Thursday, June 13, 2024

City Council discusses transitional housing deal; storing vehicles on street

Lincoln City Manager Ron Chandler
City Manager Ron Chandler gives details on a real estate deal aimed at providing transitional housing at Monday’s City Council meeting

Monday’s City Council meeting saw Lincoln City postponing a transitional housing deal, voting to vacate a portion of NW 44th Place for Chinook Winds’ Sky Bridge and passing a resolution making it a Class C misdemeanor to store vehicles in the right of way for more than 24 hours.

Transitional housing deal

The City’s plan to purchase property to provide transitional housing for Lincoln City’s homeless population was questioned by councilors who said the public might not have known what the City was up to.

The deal involves Lincoln City purchasing two lots, 3454 NE Highway 101 & 2201 NE 34th Street, for $400,000 — budgeted nearly a year ago — for Helping Hands Re Entry, who will be the owner. A $350,000 rehabilitation loan will be given to the outreach center to bring both buildings up to code and will be paid back over 20 years at $1,500 per month. Both the purchase of the property and the loan are secured with promissory notes and trust deeds. If Helping Hands does not use the property for transitional housing, the building will revert back to the City.

Councilors Rick Mark and Riley Hoagland felt citizens didn’t have ample notice about the proposed real estate transaction, despite a public hearing notice published in The News Guard newspaper Dec. 3.

Lincoln City Oregon City Council
City Councilors Diana Hinton, left, Rick Mark and Riley Hoagland

“It’s not that easy to read this type on the public notice,” Mark said. “I think there might be a lot of people who are not as informed as they would like to be.”

Immediately following the councilor’s comments, City Manager Ron Chandler went into the details of the deal: Video @ 23:30

Chandler was thorough in his summation, giving background and including how the city council directed staff to budget money and look into homeless solutions nearly a year ago.

The council voted unanimously to close the public hearing, close the record and postpone the deal until Jan. 13.

Storing motor vehicles on streets

Resolution 2019-33, aimed at prohibiting vehicles stored in the right of way, passed 4-2 with councilors Mitch Parsons and Mark voting “nay.”

“What problem are we trying to solve here?” Councilor Mark said.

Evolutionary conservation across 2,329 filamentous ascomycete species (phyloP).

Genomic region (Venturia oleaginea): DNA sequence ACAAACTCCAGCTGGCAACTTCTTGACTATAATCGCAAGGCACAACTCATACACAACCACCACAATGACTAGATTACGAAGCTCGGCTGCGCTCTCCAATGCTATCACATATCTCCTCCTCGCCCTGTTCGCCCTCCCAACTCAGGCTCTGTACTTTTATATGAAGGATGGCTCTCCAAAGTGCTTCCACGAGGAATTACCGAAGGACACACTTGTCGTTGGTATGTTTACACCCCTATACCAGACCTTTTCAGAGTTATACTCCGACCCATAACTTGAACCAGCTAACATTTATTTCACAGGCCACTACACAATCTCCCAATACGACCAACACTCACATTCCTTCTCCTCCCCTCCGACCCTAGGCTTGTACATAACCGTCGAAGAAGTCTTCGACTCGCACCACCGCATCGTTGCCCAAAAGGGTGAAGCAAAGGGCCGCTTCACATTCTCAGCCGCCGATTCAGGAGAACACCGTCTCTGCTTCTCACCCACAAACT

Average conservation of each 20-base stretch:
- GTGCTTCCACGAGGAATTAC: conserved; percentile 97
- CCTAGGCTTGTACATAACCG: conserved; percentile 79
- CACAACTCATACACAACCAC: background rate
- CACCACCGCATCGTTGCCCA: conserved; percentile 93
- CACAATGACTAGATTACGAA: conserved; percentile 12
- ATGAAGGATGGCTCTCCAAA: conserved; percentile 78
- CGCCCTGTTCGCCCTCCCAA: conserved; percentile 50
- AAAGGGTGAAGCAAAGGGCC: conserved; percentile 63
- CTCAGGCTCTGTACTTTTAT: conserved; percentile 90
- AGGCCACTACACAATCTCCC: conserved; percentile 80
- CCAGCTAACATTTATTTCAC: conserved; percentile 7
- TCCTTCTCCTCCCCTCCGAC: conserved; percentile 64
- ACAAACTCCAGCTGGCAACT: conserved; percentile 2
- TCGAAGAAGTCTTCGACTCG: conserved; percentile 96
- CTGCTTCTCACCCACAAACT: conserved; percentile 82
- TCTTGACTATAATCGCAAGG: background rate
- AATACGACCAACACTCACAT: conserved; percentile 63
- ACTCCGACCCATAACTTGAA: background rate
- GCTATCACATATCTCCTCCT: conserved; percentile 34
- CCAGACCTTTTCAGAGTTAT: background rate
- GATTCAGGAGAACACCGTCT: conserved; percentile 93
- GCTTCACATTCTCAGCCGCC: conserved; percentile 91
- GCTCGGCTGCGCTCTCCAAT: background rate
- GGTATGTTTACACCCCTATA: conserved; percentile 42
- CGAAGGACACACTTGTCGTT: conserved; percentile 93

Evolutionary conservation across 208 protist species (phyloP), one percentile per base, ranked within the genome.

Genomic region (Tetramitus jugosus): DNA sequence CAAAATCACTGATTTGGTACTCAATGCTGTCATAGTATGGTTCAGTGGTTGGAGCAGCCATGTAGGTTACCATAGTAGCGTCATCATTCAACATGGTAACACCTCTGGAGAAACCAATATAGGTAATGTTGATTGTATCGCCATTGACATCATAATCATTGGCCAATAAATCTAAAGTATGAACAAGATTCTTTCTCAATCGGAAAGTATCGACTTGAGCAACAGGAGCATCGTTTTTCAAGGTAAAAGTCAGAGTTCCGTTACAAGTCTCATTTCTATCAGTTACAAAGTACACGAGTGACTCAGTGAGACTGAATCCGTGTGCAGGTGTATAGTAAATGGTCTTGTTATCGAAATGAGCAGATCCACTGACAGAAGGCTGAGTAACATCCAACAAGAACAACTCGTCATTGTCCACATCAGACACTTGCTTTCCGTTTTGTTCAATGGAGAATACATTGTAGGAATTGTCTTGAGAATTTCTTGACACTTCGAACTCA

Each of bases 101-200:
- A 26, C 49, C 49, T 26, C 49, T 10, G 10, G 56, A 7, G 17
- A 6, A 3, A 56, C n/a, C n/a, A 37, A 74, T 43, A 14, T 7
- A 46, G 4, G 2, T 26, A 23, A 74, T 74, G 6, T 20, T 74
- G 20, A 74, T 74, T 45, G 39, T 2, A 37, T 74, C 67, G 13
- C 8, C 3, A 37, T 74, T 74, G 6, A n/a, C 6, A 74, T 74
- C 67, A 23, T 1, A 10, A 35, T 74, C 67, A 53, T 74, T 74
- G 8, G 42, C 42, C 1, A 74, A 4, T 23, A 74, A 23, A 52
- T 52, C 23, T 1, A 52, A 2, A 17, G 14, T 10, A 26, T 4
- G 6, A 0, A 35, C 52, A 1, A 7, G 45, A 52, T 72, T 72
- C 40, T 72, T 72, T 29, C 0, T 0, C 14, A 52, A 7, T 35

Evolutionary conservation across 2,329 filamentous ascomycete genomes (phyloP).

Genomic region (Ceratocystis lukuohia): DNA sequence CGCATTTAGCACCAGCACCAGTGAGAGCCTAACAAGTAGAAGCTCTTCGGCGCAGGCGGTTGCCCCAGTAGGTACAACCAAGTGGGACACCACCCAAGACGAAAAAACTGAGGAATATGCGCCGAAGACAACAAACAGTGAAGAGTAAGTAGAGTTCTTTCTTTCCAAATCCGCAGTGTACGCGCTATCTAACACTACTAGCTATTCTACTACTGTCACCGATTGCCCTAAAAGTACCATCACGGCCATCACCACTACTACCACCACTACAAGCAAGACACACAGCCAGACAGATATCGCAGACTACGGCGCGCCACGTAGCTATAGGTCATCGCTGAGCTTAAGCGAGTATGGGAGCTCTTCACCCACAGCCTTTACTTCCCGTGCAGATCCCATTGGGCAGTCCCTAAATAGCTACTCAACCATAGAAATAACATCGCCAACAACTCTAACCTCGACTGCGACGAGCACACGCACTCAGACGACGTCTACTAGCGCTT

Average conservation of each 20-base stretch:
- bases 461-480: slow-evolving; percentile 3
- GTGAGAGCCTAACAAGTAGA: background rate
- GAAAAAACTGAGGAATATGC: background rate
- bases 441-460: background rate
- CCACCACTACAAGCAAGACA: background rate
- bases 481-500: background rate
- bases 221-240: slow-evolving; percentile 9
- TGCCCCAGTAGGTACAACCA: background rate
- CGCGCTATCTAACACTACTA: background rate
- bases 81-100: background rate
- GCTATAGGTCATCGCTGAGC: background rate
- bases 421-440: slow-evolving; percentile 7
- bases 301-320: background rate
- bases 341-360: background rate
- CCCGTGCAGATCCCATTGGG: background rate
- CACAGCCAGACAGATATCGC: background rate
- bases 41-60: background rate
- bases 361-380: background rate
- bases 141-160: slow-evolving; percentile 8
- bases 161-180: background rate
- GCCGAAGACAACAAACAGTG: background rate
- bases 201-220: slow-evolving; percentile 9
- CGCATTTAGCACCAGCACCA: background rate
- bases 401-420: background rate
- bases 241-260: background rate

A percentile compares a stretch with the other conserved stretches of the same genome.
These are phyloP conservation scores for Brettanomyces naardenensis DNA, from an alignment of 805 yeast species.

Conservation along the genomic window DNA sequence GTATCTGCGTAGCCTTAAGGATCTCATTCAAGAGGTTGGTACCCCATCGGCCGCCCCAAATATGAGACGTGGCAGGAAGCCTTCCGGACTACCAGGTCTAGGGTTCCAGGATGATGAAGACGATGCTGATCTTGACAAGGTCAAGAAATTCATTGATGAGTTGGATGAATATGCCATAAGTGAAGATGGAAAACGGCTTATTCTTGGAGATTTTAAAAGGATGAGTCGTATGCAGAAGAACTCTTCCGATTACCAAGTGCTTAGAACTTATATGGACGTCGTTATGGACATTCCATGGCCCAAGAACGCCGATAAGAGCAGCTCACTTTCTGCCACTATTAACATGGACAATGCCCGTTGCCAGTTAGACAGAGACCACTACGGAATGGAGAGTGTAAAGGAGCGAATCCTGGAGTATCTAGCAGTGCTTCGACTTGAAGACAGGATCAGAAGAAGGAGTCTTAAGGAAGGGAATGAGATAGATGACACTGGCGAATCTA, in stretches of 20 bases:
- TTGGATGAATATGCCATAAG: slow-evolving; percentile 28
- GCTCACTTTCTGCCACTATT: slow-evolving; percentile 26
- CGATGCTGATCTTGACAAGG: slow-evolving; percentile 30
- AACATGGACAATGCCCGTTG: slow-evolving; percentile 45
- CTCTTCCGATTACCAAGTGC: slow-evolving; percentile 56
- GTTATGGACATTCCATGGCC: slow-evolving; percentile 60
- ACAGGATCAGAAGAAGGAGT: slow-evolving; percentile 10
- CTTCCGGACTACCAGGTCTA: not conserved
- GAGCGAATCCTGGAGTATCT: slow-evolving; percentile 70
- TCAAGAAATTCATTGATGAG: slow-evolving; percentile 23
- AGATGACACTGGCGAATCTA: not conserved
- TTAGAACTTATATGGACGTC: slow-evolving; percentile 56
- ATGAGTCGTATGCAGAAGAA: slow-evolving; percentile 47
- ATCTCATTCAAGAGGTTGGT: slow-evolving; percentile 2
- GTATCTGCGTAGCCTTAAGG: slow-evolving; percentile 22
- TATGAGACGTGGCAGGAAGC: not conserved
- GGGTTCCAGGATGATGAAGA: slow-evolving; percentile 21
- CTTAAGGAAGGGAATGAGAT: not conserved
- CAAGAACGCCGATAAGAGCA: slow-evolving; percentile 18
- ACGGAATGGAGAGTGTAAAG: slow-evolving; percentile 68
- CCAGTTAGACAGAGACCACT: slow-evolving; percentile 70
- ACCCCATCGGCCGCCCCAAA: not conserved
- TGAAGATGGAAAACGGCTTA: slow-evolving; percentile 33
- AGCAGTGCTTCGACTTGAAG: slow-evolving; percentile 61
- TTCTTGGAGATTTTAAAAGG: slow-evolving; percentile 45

Lincoln City Police Chief Jerry Palmer testified before council that his officers were dealing with a vicious cycle. When police tag vehicles that have sat for over 72 hours, the owner of the vehicle has 72 hours to respond and can move it “10 feet,” restarting the process for about a week.

“Not once in the time that I’ve been here have we ever gone down and towed somebody’s vehicle that’s parked here on vacation or associated with a residence that I’m aware of,” Palmer said.

If a vehicle stored in the right of way is ticketed under the new city ordinance, it will be a Class C misdemeanor with an accompanying $500 maximum fine. By comparison, Oregon State law allows 72 hours for abandoned vehicles and is a Class B misdemeanor with a $1,000 fine.

Richard Appicello
City Attorney Richard Appicello

City Attorney Richard Appicello pointed out the city manager is delegated authority for traffic and can make changes which could include allowing more time for parked vehicles in certain areas and reminded the council that police were good at determining if a vehicle is blight, abandoned, unregistered, uninsured or legitimate.

“It feels like a solution in search of a problem here,” Mark said. “Storage is defined as 72 hours, so we’re changing that to a more onerous burden, but I don’t even understand why it should be illegal if my son comes down for a week and parks his car and we do all the driving. Why am I now turning that car into an illegal violation?”

“I would just argue that it’s not a violation yet,” Mayor Dick Anderson replied. “It gets tagged. And unless I’m wong, tagging is not the violation. The tagging is the response either from a complaint from a neighbor, who has seen it here for a week, and is suspicious.”

“We’re trying to solve the problem of abandoned vehicles and discarded property being continually left in our right of ways with no real method of addressing that,” Palmer said.


In other council news, a unanimous vote approved a vacation for a portion of NW 44th Place at Chinook Winds Casino to facilitate an Americans with Disabilities Act compliant skybridge.

Justin Werner
Justin Werner
Justin Werner is the founder and editor of the Lincoln City Homepage, a trusted source of local news and information for residents and visitors of Lincoln City, Oregon. He is also a community leader, entrepreneur, and dedicated advocate for transparency and accountability in local government.


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